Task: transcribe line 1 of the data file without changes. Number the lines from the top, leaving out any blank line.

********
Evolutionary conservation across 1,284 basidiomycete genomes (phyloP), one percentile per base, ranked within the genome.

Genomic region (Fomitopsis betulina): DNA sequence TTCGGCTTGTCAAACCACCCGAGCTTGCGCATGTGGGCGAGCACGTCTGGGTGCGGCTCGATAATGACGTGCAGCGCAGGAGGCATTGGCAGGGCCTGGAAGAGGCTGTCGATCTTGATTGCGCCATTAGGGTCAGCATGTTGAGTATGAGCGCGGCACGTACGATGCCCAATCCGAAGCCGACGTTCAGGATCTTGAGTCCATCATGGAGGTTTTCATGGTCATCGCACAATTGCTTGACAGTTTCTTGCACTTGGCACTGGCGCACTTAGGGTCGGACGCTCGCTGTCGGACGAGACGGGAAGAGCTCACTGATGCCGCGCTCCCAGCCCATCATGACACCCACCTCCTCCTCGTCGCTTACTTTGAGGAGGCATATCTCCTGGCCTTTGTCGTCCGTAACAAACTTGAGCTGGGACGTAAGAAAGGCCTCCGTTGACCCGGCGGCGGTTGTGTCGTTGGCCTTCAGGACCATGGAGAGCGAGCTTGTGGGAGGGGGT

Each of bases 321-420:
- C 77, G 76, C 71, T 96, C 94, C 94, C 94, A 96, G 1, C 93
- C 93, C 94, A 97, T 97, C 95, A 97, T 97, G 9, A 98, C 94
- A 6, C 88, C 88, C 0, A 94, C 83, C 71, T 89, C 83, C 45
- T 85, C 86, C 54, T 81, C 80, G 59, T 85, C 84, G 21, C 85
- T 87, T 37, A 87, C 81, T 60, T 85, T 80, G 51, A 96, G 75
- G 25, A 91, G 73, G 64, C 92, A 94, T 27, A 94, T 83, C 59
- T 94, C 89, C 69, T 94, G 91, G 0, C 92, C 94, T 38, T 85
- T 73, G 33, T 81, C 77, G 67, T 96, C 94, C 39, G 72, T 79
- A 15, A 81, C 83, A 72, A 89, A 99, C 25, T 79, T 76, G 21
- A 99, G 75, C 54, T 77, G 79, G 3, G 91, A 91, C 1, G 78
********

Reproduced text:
Evolutionary conservation across 1,284 basidiomycete genomes (phyloP), one percentile per base, ranked within the genome.